Experience The Wizard of Oz, Chicago Style
You might be off to see Disney’s Oz: The Great and Powerful when it opens in theaters this Friday. Lucky for yellow brick road fans, the magic goes beyond the big screen in Chicago. L. Frank Baum wrote The Wonderful Wizard of Oz right here in the Windy City in 1900, and he’s left his legacy around town. Make sure your kids have their ruby slippers fastened tight: Here’s where you should skip off to for Oz-themed fun.
Tumble headfirst into Baum’s book — munchkins, magic, winged monkeys and all — at “The Wonderful Wizard of Oz” exhibit at Kohl Children’s Museum in Glenview, running through April 15. You’ll be submersed in the action with 14 life-sized pop-up books that put the story and its characters in 3-D. There are plenty of interactive experiences along the way (little Dorothys can try on her famous slippers). Here’s to getting up close and personal, without worrying about falling houses. 2100 Patriot Blvd., Glencoe (847-832-6600).
A Walk in the Park
At the corner of Wrightwood and Lincoln avenues, Oz Park is named in honor of Baum’s literary achievement. It’s an urban fantasy land, decorated with statues of all your favorite Oz characters (unless your child curiously prefers the wicked witch, in which case they’re out of luck). It also holds Dorothy’s Playlot, a playground that keeps boisterous munchkins happy with a slide, swings and wooden climbing structure. Bundle up for a picnic by Dorothy’s feet, play patty-cake with the Tin Man or just scamper around like Toto. There’s also a garden that won’t poison you to sleep, and organized sports activities for children.
A Land of Enchantment (and Giggles)
What Emerald City Theatre Company may lack in yellow bricks, it makes up for in reverie. Performances held at Apollo Theater Center and Broadway Playhouse get young ones tapping their toes like Dorothy. Current performances include The Frog Prince and Dr. Seuss’ The Cat in the Hat. (If there’s one child-friendly author who could give Baum a run for his money, it’s Seuss.) The theater company will soon open Little Theatre, a space dedicated to theater education for young children ages newborn to four years old, in Lakeview in April.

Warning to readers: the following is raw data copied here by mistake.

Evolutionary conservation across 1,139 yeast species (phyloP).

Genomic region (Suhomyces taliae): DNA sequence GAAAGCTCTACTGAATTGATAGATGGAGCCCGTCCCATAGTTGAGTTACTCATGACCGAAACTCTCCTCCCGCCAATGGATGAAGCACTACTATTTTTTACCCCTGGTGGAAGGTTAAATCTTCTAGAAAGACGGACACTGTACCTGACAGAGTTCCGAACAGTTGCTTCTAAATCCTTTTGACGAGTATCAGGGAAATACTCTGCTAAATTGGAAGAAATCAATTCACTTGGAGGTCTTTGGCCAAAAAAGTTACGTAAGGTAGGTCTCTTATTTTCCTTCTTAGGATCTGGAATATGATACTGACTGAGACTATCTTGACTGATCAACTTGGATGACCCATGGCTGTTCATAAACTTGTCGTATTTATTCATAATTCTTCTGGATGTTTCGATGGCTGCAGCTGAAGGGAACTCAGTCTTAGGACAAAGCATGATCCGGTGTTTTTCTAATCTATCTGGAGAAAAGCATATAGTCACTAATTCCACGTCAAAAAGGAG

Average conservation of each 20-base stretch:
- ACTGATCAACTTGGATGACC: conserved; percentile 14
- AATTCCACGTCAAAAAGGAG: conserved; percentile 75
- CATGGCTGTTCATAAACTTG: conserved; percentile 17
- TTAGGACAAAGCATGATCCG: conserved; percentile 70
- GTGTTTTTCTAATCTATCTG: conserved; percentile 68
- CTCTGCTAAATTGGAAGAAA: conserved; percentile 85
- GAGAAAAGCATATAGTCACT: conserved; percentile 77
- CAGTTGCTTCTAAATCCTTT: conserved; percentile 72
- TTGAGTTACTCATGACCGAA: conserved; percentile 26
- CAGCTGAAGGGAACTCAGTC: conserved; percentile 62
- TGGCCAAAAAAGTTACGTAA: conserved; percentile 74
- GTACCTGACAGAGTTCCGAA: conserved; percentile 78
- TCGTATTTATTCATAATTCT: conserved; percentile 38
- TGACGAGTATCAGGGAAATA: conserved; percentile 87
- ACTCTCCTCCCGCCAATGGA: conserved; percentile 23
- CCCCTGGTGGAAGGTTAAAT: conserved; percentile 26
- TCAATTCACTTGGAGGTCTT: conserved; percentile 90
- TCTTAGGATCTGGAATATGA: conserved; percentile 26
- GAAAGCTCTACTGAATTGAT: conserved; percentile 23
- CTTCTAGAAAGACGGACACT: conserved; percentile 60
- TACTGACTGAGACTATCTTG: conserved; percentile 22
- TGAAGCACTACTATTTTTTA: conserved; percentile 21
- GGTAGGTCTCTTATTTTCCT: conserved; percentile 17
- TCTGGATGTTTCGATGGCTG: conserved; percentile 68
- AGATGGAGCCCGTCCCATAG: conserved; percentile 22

That ol’ Oz will likely leave your Kansas fan curious about tornadoes and their proclivity for demolishing witches. Explore half of that equation at the Museum of Science and Industry’s Science Storms exhibit, which plunges into the windy world of this natural phenomenon. Let your child play an all-powerful wizard as he manipulates his own 40-foot-tall vortex of wind. On a daintier scale, little explorers can control their own miniature funnels. Rest assured, no witches were harmed in the making of this exhibit. 57th Street and Lake Shore Drive (773-684-1414).
Books and Brownies and Tea, Oh My!
Baum introduced The Wonderful Wizard of Oz to the world at a book fair held at Palmer House Hotel. One of Chicago’s most storied hotels, it’s worth a visit. Its restaurant, Lockwood, has a kids’ menu and afternoon tea complete with strawberry and crème sandwiches, hot chocolate and brownie lollipops. Ask for one of Bertha’s famous brownies, so named for Bertha Palmer, wife of Palmer House founder Potter Palmer. Her chocoholism is said to have led to the invention of the sweet treat. As the birthplace of The Wonderful Wizard of Oz and brownies, this spot is kid heaven. 17 E. Monroe St. (312-726-7500).
A Slice of Oz
A day of Oz frivolity isn’t complete without cake. Enter Alliance Bakery. The Wicker Park charmer is renowned for its elaborately decorated themed cakes, complete with colorful graphics and as many tiers as your heart desires. Each confection is customizable, so if your Emerald City aficionado wants to slice into a ruby red slipper, the yellow brick road or Toto’s face, Alliance can make it happen. 1736 W. Division St. (773-278-0366).
Tell us about your adventures following the yellow brick road, Chicago style.
— Matt Kirouac
Oz Park photos courtesy of Chicago Park District; Museum of Science and Industry photo courtesy of Museum of Science and Industry Facebook page; Palmer House photo courtesy of Palmer House Facebook page; Emerald City Theatre Company photo courtesy of Emerald City Theatre Company Facebook page; Alliance Bakery photo courtesy of Alliance Bakery Facebook page.